|Friday 10th of March 2017
Register and its all Free.
If you are tracking the NSE Do it via RICHLIVE and use Mozilla Firefox
as your Browser.
0930-1500 KENYA TIME
Normal Board - The Whole shebang
Prompt Board Next day settlement
Expert Board All you need re an Individual stock.
The Latest Daily PodCast can be found here on the Front Page of the site
12-SEP-2016 :: Mirrors on the ceiling, The pink champagne on ice @TheStarKenya
Or to put it another way and to borrow the lyrics from the Eagles
Mirrors on the ceiling,
The pink champagne on ice
And she said “We are all just prisoners here, of our own device” Last
thing I remember, I was
Running for the door
I had to find the passage back
To the place I was before
“Relax,” said the night man,
“We are programmed to receive.
You can check-out any time you like,
But you can never leave! “
What is clear is that we are at the fag-end of this party.
"There is nothing like a dream to create the future." via @NgugiWaThiongo_ Dreams in a Time of War
Years later when I read T.S. Eliot's line that April was the cruellest
month, I would recall what happened to me one April Day in 1954, in
chilly Limuru, the prime Estate of what, in 1902, another Eliot, Sir
Charles Eliot, then Governor of colonial Kenya, had set aside as White
Highlands. The Day came back to me, the now of it, vividly.
Ngugi said: "In writing one should hear all the whisperings, all the
shouting, all the crying, all the loving and all the hating of the
many voices in the past, and those voices will never speak to a writer
in a foreign language." Moving, honest and informative, this is a book
about the influence of stories, storytelling and storytellers. It is a
reminder that every generation, however beleaguered, can dream to
change the world: "Perhaps it is myth as much as fact that keeps
dreams alive in times of war."
US president Donald Trump and Kenya's Uhuru Kenyatta have finally spoken on the phone Quartz Africa
Law & Politics
Yesterday (March 7) US president Donald Trump spoke with Kenyan
president Uhuru Kenyatta, his fourth phone call with an African leader
since taking office.
Given Kenya’s prominent military role in operations against Al
Qaeda-affiliated insurgent group Al Shabaab in Somalia, the talk
focused on trade and security in East Africa. The leaders “discussed
our economic partnership and mutual dedication to overcoming terrorism
and other regional security challenges through close cooperation,” a
readout of the call from the White House said. President Trump noted
his “appreciation for Kenya’s significant contributions to the African
Union Mission in Somalia and recognized Kenyan troops’ sacrifices in
the fight against al-Shabaab.”
By some estimations, the call came too late, given mixed feelings
between the US and Kenya. Kenya has been one of the US’s closest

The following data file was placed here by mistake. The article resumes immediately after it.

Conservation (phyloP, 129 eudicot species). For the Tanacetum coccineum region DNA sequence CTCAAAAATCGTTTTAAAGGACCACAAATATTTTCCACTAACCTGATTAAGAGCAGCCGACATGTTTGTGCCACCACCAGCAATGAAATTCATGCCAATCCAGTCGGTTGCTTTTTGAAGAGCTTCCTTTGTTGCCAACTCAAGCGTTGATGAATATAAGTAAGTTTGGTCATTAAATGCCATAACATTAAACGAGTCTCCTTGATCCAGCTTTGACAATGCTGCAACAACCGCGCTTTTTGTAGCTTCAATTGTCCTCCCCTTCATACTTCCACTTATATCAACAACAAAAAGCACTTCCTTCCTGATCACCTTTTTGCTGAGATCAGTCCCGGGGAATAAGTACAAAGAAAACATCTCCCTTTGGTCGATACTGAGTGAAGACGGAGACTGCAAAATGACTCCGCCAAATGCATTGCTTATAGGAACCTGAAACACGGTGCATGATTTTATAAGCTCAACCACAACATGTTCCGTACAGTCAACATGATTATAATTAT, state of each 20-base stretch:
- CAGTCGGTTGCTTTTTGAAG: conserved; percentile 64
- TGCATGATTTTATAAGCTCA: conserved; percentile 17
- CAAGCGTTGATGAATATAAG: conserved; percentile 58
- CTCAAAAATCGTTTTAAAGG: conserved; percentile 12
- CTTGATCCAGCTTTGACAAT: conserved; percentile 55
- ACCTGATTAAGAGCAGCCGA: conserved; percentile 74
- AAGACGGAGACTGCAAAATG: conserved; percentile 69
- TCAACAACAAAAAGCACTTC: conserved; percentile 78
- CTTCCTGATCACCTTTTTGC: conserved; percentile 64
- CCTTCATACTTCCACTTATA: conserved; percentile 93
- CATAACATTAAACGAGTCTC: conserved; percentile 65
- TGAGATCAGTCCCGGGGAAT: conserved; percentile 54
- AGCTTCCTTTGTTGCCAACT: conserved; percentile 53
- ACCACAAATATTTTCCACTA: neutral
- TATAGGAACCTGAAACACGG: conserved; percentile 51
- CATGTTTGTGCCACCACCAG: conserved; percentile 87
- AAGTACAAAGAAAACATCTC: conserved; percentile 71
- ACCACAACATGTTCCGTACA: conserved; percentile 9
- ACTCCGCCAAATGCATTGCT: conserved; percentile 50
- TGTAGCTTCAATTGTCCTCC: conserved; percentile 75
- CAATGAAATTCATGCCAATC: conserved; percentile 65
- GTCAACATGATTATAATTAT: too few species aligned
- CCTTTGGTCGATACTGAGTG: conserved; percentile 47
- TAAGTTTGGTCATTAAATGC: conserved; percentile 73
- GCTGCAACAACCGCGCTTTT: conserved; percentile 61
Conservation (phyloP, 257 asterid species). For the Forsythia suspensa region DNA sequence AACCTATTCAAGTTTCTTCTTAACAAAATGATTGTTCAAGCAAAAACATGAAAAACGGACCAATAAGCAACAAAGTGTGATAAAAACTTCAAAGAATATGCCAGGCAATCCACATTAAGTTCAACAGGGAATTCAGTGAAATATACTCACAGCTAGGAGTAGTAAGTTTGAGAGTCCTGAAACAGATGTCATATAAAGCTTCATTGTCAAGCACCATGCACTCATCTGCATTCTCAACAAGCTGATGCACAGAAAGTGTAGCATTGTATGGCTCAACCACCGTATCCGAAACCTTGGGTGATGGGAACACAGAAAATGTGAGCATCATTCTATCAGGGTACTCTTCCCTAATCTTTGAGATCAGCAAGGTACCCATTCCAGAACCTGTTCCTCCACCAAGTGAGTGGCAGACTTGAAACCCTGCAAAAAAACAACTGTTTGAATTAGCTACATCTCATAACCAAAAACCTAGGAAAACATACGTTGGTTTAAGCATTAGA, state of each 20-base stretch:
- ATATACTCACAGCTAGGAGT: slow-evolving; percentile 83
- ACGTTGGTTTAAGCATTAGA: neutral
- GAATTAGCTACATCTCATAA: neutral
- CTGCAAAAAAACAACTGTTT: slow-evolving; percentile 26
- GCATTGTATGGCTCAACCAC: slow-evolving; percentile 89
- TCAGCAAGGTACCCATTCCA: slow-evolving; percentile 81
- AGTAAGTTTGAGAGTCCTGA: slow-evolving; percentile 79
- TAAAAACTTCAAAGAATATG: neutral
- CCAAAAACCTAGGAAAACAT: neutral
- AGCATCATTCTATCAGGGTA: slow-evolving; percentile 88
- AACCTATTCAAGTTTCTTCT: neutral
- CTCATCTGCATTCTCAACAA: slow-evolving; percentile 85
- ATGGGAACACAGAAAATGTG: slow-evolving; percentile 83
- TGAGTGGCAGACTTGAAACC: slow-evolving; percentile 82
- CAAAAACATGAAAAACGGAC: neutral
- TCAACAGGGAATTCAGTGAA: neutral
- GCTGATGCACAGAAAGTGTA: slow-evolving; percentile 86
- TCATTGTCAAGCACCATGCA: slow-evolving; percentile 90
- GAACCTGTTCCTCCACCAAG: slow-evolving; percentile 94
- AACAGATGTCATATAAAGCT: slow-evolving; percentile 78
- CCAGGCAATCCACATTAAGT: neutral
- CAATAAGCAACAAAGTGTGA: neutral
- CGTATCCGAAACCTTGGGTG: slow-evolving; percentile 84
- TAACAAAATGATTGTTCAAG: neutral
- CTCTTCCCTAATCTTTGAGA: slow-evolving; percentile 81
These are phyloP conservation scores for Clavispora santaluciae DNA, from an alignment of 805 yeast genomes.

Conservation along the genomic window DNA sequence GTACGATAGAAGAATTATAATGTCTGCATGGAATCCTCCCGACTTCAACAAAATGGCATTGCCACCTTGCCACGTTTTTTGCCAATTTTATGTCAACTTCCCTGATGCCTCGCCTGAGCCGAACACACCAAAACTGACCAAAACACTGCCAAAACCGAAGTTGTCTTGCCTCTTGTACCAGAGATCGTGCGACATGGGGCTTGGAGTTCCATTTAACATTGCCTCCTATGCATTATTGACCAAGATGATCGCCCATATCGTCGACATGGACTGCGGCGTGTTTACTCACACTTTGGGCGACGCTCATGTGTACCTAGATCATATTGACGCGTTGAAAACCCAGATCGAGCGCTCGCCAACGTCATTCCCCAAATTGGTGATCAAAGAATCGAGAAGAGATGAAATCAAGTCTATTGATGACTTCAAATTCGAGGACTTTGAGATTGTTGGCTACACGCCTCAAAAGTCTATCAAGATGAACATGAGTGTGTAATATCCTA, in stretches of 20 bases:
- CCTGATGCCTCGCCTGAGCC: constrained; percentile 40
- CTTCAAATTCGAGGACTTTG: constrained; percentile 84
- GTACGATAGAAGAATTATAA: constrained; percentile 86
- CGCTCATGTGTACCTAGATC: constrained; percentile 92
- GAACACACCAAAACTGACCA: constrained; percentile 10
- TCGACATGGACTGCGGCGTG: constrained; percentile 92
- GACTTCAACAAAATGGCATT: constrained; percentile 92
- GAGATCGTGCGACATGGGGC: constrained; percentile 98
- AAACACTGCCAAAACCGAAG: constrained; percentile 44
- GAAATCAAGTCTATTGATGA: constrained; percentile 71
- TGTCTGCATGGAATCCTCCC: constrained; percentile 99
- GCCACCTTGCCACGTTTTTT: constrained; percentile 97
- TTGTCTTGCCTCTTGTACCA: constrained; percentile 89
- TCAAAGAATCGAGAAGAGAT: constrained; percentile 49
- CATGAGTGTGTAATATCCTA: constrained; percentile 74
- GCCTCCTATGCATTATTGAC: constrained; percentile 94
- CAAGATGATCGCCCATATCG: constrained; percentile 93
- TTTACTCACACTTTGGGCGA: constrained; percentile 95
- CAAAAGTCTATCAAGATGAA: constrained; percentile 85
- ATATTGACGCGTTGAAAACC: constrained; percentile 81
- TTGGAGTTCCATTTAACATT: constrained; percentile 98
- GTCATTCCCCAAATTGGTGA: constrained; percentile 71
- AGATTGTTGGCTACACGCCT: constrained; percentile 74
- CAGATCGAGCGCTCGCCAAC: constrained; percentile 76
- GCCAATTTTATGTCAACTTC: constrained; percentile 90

allies on the African continent, dating back to the Cold War when
Kenya was one of few newly independent African countries to adopt a
pro-Western stance and allow US military on its bases. The country is
one of the top recipients of US aid, around $1 billion a year, much of
that dedicated to counterterrorism efforts. And Kenyans are one of the
fastest growing immigrant groups in the US.
One critic called the omission of East Africa’s largest economy from
the list a “failure of Kenyan diplomacy.”
Moscow's Moves in Syria: 5 Messages Russia Is Sending to the World National Interest
Law & Politics
As Russian ships and planes continue to deposit additional personnel
and equipment in Syria, here are five geopolitical messages Russian
president Vladimir Putin is sending to the world:
One: Reports of Russia’s demise have been greatly exaggerated. In
other words, the narrative that Western sanctions plus falling oil
prices combined with China’s economic slowdown have brought the
Kremlin to the edge of collapse is quite premature. Russia has only a
fraction of U.S. global power projection capabilities but in its
ability to send forces to Syria it still ranks among a select few
countries—with more European countries prepared to fall off that
list—who can send and sustain military forces beyond their immediate
borders. The Kremlin is clearly signaling that it plans to take an
active role in setting the agenda in the Middle East—and not to
passively accept an American vision for how the future should unfold.
Second: Putin is making it clear that he will not accept Washington's
default position that the removal of a brutal strongman from power is
a path to greater long-term stability in the Middle East. And while
the United States and Europe continue to debate their next moves,
particularly in the wake of the migrant crisis, Russia is prepared to
act on its assessment that more direct military assistance to aid
Assad in combating the Islamic State is the best way to end the
conflict. Putin has repeatedly indicated that if the goal of Western
policy is to reduce the flow of refugees and decrease the threat of
Islamic terrorism gaining a new Afghanistan-style base of operations,
then the experience of Iraq and Libya suggests that overthrowing Assad
and hoping the opposition can form a more effective and stable state
administration will not achieve these ends. Having reached this
conclusion, Putin is uninterested in asking for the West's permission
or Washington's blessing.
Third: Russia is more confident of its position in Ukraine. The uptick
in violence over the summer has receded, with the cease-fire again
largely appearing to be holding. At the same time, Ukraine’s ongoing
domestic political and economic woes suggest that there will be no
major breakthrough that will solidify the Maidan revolution and put
the country on an irreversible path towards closer integration with
the Euro-Atlantic world. Instead, things appear to be settling down
into a protracted frozen conflict where Moscow retains most of the
Forth: The Kremlin enforces its red lines. Just as Moscow would not
permit the separatists to face catastrophic defeat last summer in
Ukraine, Russia has signaled that it will not sit by and allow Bashar
al- Assad to be overthrown or removed by outside military action. With
more Russian forces on the ground, and reportedly augmenting Assad's
air defense capabilities, the risk calculus for any sort of U.S. or
NATO action against Assad's government has dramatically increased.